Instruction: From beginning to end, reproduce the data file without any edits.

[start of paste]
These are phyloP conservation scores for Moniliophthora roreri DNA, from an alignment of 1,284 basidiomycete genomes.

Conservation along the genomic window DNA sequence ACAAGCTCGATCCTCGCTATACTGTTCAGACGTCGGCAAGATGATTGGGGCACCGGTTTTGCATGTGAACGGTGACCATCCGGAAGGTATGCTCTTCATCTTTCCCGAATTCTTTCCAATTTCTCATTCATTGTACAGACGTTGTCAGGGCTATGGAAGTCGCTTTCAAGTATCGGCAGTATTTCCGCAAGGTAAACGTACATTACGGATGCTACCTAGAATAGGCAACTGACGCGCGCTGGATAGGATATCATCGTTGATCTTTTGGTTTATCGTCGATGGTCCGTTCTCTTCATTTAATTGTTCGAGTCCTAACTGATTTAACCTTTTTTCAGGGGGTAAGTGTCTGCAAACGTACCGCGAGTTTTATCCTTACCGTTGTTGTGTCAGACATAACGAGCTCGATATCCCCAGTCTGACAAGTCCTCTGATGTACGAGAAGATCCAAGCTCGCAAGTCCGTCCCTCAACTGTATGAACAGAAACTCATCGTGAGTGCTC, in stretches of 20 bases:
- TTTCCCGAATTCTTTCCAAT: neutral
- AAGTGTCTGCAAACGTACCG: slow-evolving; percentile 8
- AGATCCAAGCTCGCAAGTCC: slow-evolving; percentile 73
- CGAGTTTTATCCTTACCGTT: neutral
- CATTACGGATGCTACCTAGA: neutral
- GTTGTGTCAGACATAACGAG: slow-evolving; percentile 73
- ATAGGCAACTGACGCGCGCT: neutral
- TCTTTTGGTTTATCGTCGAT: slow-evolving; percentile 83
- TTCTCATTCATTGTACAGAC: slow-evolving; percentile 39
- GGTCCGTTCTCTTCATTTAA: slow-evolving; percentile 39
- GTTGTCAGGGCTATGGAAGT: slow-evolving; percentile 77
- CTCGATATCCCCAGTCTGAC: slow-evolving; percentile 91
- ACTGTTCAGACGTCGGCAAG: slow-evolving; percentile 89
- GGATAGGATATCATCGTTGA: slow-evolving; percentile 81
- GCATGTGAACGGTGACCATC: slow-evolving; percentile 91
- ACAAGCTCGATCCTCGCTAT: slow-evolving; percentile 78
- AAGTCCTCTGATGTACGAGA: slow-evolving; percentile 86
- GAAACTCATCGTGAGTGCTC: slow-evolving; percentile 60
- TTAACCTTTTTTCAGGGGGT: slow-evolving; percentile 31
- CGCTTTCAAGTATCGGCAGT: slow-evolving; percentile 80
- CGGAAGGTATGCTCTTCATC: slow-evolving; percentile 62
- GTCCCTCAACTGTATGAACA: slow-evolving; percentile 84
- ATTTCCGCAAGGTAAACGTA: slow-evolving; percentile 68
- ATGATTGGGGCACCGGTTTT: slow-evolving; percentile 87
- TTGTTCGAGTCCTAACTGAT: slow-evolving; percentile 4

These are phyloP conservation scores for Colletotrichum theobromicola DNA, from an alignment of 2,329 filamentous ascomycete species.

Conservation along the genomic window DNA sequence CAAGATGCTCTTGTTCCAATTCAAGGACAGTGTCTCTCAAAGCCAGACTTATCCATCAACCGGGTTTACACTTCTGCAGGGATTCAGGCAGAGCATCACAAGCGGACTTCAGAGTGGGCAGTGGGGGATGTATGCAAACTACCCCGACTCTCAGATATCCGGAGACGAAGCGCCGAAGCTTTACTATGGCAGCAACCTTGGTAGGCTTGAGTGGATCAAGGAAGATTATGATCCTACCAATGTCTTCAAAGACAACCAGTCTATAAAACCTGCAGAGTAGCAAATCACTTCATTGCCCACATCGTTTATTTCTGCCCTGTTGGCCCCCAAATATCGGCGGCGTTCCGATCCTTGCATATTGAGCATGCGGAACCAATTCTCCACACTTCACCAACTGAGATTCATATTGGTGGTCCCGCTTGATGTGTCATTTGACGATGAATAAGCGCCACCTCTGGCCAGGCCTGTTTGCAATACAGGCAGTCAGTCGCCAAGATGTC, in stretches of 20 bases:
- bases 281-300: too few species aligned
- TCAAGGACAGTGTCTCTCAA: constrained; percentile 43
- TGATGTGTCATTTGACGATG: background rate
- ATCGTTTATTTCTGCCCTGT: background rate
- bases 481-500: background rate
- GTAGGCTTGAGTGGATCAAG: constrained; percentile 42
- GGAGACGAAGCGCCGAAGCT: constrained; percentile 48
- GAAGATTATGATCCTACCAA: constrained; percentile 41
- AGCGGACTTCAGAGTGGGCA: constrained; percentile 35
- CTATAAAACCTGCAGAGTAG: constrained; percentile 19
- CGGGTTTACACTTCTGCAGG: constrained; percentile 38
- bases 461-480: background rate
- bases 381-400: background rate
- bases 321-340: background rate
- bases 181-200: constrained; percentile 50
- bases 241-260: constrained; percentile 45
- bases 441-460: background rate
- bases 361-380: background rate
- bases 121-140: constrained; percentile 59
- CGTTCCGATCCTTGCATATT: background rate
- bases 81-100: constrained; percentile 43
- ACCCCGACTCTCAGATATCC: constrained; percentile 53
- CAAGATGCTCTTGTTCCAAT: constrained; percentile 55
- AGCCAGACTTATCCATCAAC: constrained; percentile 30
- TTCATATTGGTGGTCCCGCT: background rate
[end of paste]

These are phyloP conservation scores for Moniliophthora roreri DNA, from an alignment of 1,284 basidiomycete genomes.

Conservation along the genomic window DNA sequence ACAAGCTCGATCCTCGCTATACTGTTCAGACGTCGGCAAGATGATTGGGGCACCGGTTTTGCATGTGAACGGTGACCATCCGGAAGGTATGCTCTTCATCTTTCCCGAATTCTTTCCAATTTCTCATTCATTGTACAGACGTTGTCAGGGCTATGGAAGTCGCTTTCAAGTATCGGCAGTATTTCCGCAAGGTAAACGTACATTACGGATGCTACCTAGAATAGGCAACTGACGCGCGCTGGATAGGATATCATCGTTGATCTTTTGGTTTATCGTCGATGGTCCGTTCTCTTCATTTAATTGTTCGAGTCCTAACTGATTTAACCTTTTTTCAGGGGGTAAGTGTCTGCAAACGTACCGCGAGTTTTATCCTTACCGTTGTTGTGTCAGACATAACGAGCTCGATATCCCCAGTCTGACAAGTCCTCTGATGTACGAGAAGATCCAAGCTCGCAAGTCCGTCCCTCAACTGTATGAACAGAAACTCATCGTGAGTGCTC, in stretches of 20 bases:
- TTTCCCGAATTCTTTCCAAT: neutral
- AAGTGTCTGCAAACGTACCG: slow-evolving; percentile 8
- AGATCCAAGCTCGCAAGTCC: slow-evolving; percentile 73
- CGAGTTTTATCCTTACCGTT: neutral
- CATTACGGATGCTACCTAGA: neutral
- GTTGTGTCAGACATAACGAG: slow-evolving; percentile 73
- ATAGGCAACTGACGCGCGCT: neutral
- TCTTTTGGTTTATCGTCGAT: slow-evolving; percentile 83
- TTCTCATTCATTGTACAGAC: slow-evolving; percentile 39
- GGTCCGTTCTCTTCATTTAA: slow-evolving; percentile 39
- GTTGTCAGGGCTATGGAAGT: slow-evolving; percentile 77
- CTCGATATCCCCAGTCTGAC: slow-evolving; percentile 91
- ACTGTTCAGACGTCGGCAAG: slow-evolving; percentile 89
- GGATAGGATATCATCGTTGA: slow-evolving; percentile 81
- GCATGTGAACGGTGACCATC: slow-evolving; percentile 91
- ACAAGCTCGATCCTCGCTAT: slow-evolving; percentile 78
- AAGTCCTCTGATGTACGAGA: slow-evolving; percentile 86
- GAAACTCATCGTGAGTGCTC: slow-evolving; percentile 60
- TTAACCTTTTTTCAGGGGGT: slow-evolving; percentile 31
- CGCTTTCAAGTATCGGCAGT: slow-evolving; percentile 80
- CGGAAGGTATGCTCTTCATC: slow-evolving; percentile 62
- GTCCCTCAACTGTATGAACA: slow-evolving; percentile 84
- ATTTCCGCAAGGTAAACGTA: slow-evolving; percentile 68
- ATGATTGGGGCACCGGTTTT: slow-evolving; percentile 87
- TTGTTCGAGTCCTAACTGAT: slow-evolving; percentile 4

These are phyloP conservation scores for Colletotrichum theobromicola DNA, from an alignment of 2,329 filamentous ascomycete species.

Conservation along the genomic window DNA sequence CAAGATGCTCTTGTTCCAATTCAAGGACAGTGTCTCTCAAAGCCAGACTTATCCATCAACCGGGTTTACACTTCTGCAGGGATTCAGGCAGAGCATCACAAGCGGACTTCAGAGTGGGCAGTGGGGGATGTATGCAAACTACCCCGACTCTCAGATATCCGGAGACGAAGCGCCGAAGCTTTACTATGGCAGCAACCTTGGTAGGCTTGAGTGGATCAAGGAAGATTATGATCCTACCAATGTCTTCAAAGACAACCAGTCTATAAAACCTGCAGAGTAGCAAATCACTTCATTGCCCACATCGTTTATTTCTGCCCTGTTGGCCCCCAAATATCGGCGGCGTTCCGATCCTTGCATATTGAGCATGCGGAACCAATTCTCCACACTTCACCAACTGAGATTCATATTGGTGGTCCCGCTTGATGTGTCATTTGACGATGAATAAGCGCCACCTCTGGCCAGGCCTGTTTGCAATACAGGCAGTCAGTCGCCAAGATGTC, in stretches of 20 bases:
- bases 281-300: too few species aligned
- TCAAGGACAGTGTCTCTCAA: constrained; percentile 43
- TGATGTGTCATTTGACGATG: background rate
- ATCGTTTATTTCTGCCCTGT: background rate
- bases 481-500: background rate
- GTAGGCTTGAGTGGATCAAG: constrained; percentile 42
- GGAGACGAAGCGCCGAAGCT: constrained; percentile 48
- GAAGATTATGATCCTACCAA: constrained; percentile 41
- AGCGGACTTCAGAGTGGGCA: constrained; percentile 35
- CTATAAAACCTGCAGAGTAG: constrained; percentile 19
- CGGGTTTACACTTCTGCAGG: constrained; percentile 38
- bases 461-480: background rate
- bases 381-400: background rate
- bases 321-340: background rate
- bases 181-200: constrained; percentile 50
- bases 241-260: constrained; percentile 45
- bases 441-460: background rate
- bases 361-380: background rate
- bases 121-140: constrained; percentile 59
- CGTTCCGATCCTTGCATATT: background rate
- bases 81-100: constrained; percentile 43
- ACCCCGACTCTCAGATATCC: constrained; percentile 53
- CAAGATGCTCTTGTTCCAAT: constrained; percentile 55
- AGCCAGACTTATCCATCAAC: constrained; percentile 30
- TTCATATTGGTGGTCCCGCT: background rate